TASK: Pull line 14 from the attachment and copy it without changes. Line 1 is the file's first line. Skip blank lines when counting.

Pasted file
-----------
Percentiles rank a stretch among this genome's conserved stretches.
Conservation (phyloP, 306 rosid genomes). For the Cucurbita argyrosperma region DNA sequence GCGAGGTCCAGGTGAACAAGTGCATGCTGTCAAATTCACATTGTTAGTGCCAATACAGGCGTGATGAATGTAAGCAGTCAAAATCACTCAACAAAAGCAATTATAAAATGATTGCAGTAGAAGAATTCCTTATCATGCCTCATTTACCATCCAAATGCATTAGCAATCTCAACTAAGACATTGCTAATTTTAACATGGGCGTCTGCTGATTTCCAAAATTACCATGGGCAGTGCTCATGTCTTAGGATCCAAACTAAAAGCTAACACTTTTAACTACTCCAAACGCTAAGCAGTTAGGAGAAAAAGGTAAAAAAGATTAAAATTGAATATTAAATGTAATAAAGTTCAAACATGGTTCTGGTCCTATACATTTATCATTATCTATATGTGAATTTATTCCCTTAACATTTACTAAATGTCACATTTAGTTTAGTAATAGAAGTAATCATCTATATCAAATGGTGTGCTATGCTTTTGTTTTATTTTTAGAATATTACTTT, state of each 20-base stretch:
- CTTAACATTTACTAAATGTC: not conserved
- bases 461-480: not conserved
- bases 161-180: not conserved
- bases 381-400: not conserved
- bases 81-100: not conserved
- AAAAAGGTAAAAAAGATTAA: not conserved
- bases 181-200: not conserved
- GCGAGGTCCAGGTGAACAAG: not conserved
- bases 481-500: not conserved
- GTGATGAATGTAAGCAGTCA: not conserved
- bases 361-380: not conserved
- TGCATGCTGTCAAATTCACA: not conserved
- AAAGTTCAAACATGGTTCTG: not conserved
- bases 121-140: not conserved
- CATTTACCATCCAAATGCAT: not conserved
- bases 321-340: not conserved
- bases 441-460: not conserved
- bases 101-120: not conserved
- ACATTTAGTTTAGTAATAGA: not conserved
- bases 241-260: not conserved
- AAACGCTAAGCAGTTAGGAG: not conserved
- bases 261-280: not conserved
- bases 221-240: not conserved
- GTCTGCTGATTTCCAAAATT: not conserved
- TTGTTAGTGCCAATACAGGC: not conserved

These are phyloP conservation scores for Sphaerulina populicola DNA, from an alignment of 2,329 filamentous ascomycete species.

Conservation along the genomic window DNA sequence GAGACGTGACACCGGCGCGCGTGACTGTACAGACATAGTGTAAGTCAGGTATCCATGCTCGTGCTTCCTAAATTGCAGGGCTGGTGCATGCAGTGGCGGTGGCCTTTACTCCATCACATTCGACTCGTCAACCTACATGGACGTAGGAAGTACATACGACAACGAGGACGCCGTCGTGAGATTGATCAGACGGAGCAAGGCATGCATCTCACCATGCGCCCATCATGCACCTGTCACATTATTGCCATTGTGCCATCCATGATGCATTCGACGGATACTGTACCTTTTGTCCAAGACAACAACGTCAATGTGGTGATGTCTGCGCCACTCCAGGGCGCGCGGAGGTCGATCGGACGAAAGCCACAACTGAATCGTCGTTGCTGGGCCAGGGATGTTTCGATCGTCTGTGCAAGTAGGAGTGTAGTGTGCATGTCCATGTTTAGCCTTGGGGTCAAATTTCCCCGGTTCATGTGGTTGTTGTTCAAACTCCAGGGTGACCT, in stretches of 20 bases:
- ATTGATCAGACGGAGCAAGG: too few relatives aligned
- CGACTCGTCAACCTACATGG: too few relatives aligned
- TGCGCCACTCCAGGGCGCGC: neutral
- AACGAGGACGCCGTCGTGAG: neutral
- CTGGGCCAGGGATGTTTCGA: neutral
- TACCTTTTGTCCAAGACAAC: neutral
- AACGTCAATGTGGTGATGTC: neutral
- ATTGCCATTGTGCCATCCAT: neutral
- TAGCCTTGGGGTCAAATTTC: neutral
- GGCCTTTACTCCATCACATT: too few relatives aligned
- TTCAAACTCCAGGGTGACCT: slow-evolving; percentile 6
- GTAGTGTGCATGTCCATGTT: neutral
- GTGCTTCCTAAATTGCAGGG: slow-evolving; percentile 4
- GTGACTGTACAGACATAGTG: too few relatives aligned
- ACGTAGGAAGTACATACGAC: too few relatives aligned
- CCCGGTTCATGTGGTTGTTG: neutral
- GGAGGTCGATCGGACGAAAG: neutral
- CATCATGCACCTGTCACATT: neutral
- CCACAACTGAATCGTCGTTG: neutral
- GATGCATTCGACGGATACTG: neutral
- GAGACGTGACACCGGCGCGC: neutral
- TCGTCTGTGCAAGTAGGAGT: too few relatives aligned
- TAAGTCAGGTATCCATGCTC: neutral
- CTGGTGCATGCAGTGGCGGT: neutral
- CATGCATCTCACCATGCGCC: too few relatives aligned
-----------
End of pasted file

- TGCATGCTGTCAAATTCACA: not conserved